Application of non-drug-loaded poly(ethylcyanoacrylate) nanoparticles (NP) to buccal epithelial cells (BEC) imparted both anti-adherent and antifungal effects. NP prepared using emulsion polymerisation and stabilised using cationic, anionic and non-ionic surfactants decreased Candida albicans blastospore adhesion, an effect attributable to the peripheral coating of surfactant. Cetrimide and Pluronic (R) P 123 were shown to be most effective, producing mean percentage reductions in blastospore adherence of 52.7 and 37.0, respectively. Resultant zeta potential matched the polarity of the surfactant, with those stabilised using cetrimide being especially positive (+31.3 mV). Preparation using anionic surfactants was shown to be problematic, with low yield and wide particle size distribution. Evaluation of the antifungal effect of the peripheral coat was evaluated using zones of inhibition and viable counts assays. The former test revealed poor surfactant diffusion through agar, but did show evidence of limited kill. However, the latter method showed that cationic surfactants associated with NP produced high levels of kill, in contrast to those coated with anionic surfactants, where kill was not evident. Non-ionic surfactant-coated NP produced intermediate kill rates. Results demonstrate that surfactant-coated NP, particularly the cationic types, form the possible basis of a prophylactic formulation that primes the candidal target (BEC) against fungal adhesion and infection. (c) 2007 Elsevier B.V. All rights reserved.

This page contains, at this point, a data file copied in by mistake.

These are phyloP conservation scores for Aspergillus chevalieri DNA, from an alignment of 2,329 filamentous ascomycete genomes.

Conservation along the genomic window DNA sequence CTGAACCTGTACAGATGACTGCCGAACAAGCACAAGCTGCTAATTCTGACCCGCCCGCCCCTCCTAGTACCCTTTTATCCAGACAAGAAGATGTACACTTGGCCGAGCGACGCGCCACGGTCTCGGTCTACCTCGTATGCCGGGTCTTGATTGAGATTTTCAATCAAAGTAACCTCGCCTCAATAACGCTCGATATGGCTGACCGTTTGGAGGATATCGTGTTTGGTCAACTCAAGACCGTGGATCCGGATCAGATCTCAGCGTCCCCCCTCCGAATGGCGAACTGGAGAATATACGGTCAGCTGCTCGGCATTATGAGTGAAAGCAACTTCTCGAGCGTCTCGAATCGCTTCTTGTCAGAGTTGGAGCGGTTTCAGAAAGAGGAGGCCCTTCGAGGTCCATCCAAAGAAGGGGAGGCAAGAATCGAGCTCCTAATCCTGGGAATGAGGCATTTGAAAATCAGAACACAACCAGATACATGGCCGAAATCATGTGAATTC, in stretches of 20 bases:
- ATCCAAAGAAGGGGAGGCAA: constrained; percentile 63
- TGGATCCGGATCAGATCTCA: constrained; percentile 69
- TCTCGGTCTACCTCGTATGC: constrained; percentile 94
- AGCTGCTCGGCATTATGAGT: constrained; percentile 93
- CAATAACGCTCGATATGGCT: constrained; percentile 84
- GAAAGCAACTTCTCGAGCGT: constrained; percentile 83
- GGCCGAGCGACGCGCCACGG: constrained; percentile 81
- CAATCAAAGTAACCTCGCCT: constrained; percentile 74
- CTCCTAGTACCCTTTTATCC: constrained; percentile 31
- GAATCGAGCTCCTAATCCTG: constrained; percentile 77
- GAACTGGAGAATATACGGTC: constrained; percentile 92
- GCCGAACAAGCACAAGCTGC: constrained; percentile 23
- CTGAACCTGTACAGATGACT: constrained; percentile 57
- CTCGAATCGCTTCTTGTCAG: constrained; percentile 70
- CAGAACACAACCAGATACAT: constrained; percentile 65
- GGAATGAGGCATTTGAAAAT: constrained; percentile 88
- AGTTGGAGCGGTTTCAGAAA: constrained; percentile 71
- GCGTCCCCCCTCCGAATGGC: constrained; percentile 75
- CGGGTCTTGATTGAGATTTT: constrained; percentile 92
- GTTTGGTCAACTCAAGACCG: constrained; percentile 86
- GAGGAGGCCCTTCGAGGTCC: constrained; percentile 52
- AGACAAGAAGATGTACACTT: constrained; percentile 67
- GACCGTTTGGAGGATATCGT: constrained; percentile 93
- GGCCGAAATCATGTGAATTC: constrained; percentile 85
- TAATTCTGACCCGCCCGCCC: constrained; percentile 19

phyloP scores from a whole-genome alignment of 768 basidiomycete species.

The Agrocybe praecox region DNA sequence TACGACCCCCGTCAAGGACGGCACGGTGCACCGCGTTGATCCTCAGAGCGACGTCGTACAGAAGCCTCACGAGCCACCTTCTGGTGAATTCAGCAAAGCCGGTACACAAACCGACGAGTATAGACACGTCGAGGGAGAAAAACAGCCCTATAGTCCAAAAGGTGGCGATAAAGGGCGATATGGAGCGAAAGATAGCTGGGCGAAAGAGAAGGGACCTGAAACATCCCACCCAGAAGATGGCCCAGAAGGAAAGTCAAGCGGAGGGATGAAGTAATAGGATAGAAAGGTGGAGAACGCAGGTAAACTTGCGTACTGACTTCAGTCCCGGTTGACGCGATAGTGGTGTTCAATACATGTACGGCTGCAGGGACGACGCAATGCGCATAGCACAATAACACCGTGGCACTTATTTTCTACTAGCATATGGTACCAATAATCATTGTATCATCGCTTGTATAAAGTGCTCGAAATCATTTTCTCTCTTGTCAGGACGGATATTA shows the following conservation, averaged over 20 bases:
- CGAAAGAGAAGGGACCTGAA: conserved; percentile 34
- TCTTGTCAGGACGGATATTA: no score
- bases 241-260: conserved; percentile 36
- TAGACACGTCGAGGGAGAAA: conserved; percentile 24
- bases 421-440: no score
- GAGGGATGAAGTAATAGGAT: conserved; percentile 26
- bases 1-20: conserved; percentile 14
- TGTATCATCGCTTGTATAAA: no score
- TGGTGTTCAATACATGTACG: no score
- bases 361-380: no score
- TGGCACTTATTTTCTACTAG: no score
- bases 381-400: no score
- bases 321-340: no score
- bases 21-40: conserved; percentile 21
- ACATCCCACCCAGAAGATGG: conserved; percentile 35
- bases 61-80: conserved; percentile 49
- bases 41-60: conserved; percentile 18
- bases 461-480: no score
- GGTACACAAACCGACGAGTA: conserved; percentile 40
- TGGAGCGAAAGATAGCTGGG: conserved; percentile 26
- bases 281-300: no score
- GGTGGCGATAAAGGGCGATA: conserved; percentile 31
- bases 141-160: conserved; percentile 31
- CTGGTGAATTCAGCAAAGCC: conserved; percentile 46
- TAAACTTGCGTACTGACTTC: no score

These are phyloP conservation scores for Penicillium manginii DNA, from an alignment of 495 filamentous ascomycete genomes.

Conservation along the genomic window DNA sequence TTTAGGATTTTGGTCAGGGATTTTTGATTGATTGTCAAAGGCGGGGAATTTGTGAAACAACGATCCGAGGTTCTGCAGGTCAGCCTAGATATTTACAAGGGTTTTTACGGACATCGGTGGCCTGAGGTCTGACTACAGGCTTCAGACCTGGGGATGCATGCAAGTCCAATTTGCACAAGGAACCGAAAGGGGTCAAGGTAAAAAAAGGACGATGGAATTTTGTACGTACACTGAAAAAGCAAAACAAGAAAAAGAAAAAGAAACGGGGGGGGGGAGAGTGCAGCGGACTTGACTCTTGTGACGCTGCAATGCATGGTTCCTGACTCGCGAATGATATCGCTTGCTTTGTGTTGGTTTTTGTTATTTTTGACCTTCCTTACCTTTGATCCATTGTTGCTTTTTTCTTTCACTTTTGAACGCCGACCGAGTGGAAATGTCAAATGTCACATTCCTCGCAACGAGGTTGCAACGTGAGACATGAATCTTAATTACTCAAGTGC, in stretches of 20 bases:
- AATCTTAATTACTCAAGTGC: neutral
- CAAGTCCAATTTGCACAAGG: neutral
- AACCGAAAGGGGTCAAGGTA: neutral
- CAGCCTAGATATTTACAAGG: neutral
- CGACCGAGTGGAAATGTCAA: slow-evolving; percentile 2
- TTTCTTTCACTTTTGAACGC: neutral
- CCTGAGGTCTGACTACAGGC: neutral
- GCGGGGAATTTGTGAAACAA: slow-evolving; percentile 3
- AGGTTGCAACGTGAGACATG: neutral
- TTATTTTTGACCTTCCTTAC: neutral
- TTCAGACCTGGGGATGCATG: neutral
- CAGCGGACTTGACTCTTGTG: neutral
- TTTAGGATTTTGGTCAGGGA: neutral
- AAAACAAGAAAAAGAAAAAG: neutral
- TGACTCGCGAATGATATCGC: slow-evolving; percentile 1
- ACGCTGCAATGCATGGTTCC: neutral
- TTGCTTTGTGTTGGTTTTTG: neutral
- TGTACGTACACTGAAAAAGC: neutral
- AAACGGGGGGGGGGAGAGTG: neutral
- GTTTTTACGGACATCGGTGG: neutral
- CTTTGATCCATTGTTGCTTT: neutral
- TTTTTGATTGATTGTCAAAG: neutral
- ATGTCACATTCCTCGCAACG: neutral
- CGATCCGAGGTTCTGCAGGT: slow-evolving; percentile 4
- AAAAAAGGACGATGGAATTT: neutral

Bibliographical notePT: J; TC: 2
- Candida albicans
- Poly(ethylcyanoacrylate) nanoparticles